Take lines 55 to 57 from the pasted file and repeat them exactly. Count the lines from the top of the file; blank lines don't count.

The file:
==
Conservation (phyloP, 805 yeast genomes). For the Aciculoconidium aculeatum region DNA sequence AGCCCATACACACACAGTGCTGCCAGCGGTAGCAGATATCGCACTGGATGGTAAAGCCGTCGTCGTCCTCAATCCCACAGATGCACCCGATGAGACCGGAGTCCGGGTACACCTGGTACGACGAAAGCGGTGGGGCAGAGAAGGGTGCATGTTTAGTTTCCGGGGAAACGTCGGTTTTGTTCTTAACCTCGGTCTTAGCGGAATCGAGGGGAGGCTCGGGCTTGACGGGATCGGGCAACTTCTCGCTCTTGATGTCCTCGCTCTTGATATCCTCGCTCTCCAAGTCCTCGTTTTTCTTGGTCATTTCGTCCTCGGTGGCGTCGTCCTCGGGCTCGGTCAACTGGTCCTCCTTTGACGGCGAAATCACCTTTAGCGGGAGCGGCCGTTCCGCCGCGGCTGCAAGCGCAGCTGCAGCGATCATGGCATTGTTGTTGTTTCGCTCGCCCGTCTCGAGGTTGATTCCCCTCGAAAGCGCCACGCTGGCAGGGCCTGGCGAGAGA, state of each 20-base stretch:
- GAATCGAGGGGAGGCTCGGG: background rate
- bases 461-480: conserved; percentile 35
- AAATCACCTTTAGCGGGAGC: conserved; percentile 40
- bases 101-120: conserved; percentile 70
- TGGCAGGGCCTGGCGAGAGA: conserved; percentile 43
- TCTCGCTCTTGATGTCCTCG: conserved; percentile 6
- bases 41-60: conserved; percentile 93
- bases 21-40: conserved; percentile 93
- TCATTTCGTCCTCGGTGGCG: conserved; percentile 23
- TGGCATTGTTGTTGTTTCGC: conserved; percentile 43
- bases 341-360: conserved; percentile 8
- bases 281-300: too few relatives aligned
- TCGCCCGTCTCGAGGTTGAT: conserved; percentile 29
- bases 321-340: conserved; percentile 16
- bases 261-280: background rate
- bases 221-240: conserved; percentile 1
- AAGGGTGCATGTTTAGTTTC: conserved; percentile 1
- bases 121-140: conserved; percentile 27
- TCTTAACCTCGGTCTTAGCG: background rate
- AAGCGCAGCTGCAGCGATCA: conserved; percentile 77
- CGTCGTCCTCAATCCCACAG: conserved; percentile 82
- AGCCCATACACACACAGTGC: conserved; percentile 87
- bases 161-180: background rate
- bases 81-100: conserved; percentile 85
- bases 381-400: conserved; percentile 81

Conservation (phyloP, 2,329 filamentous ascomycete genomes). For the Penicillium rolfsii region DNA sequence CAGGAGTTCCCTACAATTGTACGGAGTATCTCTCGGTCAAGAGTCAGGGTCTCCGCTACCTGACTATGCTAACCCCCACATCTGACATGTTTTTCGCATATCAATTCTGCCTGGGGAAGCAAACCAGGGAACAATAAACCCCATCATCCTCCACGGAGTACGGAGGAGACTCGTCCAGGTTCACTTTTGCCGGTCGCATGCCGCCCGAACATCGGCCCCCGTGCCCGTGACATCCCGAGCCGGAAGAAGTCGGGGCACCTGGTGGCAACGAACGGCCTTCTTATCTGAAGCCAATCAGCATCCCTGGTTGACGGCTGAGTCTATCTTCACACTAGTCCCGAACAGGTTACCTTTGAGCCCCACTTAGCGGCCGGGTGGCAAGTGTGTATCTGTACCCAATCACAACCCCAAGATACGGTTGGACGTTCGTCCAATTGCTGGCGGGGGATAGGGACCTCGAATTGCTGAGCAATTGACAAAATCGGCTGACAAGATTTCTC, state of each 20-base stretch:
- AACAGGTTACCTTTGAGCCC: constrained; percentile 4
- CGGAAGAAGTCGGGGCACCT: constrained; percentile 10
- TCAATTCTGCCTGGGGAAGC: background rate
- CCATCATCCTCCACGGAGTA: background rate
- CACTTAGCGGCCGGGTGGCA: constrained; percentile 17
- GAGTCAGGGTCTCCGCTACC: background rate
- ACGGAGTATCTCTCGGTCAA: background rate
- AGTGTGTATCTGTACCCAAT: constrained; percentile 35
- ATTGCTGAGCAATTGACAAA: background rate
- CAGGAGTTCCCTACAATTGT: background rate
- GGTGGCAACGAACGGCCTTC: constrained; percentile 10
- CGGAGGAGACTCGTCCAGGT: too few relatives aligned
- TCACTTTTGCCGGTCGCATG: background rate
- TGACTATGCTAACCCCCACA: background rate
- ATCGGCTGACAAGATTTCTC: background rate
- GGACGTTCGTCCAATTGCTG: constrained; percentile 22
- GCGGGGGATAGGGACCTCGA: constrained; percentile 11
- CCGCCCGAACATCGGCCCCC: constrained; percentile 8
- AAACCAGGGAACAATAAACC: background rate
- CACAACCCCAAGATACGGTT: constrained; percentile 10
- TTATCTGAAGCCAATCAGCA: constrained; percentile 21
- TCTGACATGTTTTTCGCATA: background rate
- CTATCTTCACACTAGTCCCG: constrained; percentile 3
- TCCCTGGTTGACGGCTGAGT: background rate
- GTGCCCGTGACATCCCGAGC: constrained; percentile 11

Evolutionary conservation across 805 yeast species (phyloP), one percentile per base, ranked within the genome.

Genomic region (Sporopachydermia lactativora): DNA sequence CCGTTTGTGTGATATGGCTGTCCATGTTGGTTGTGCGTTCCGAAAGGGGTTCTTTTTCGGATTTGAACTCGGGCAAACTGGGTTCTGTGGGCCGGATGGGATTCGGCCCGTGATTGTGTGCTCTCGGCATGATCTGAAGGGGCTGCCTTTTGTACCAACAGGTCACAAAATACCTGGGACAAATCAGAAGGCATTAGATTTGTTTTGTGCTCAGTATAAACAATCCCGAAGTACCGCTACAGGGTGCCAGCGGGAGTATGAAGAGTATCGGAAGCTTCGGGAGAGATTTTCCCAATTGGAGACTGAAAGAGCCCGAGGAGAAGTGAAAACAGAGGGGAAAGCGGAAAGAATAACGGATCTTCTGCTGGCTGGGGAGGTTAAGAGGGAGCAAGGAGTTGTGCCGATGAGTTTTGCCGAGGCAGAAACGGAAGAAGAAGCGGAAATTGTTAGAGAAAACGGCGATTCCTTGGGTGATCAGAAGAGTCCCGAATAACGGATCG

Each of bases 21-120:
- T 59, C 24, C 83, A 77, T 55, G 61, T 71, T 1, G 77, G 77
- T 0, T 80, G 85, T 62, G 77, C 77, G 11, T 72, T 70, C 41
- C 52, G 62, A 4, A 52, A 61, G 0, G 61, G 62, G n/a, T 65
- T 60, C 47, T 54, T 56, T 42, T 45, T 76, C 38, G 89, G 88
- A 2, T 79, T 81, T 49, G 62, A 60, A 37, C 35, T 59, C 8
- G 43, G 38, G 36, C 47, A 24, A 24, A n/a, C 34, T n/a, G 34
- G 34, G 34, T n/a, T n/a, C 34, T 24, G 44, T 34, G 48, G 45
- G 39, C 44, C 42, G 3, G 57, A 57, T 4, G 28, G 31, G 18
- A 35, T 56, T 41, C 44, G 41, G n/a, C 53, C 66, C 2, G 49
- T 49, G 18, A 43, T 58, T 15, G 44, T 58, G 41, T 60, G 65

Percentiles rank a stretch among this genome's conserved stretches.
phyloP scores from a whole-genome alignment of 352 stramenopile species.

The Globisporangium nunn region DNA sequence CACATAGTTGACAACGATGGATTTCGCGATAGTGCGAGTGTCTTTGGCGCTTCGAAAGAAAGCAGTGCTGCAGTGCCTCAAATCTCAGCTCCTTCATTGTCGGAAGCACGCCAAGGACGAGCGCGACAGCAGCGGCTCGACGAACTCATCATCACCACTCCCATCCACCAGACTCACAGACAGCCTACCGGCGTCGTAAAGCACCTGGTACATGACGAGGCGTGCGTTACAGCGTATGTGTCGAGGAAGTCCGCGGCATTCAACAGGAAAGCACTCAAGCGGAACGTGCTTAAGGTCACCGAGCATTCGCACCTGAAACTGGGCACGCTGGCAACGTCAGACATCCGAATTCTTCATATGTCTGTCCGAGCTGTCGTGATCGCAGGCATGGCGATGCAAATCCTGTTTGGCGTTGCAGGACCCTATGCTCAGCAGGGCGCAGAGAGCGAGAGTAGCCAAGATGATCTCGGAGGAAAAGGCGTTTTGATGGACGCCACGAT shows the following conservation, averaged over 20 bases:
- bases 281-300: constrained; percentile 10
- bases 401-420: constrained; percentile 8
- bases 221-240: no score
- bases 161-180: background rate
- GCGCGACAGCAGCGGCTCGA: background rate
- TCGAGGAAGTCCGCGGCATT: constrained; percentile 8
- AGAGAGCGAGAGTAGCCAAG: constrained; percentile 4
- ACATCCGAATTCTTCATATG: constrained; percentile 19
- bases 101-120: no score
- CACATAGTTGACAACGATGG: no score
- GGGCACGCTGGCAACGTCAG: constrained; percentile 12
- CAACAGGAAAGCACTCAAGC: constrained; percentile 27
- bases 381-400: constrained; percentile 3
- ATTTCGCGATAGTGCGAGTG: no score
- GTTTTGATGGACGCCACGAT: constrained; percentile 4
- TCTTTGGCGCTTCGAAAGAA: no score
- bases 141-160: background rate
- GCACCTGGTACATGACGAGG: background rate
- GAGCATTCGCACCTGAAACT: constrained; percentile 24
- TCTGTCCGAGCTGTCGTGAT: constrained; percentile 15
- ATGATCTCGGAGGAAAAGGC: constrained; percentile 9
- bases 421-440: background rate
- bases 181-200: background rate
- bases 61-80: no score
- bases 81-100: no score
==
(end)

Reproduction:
Each of bases 21-120:
- T 59, C 24, C 83, A 77, T 55, G 61, T 71, T 1, G 77, G 77
- T 0, T 80, G 85, T 62, G 77, C 77, G 11, T 72, T 70, C 41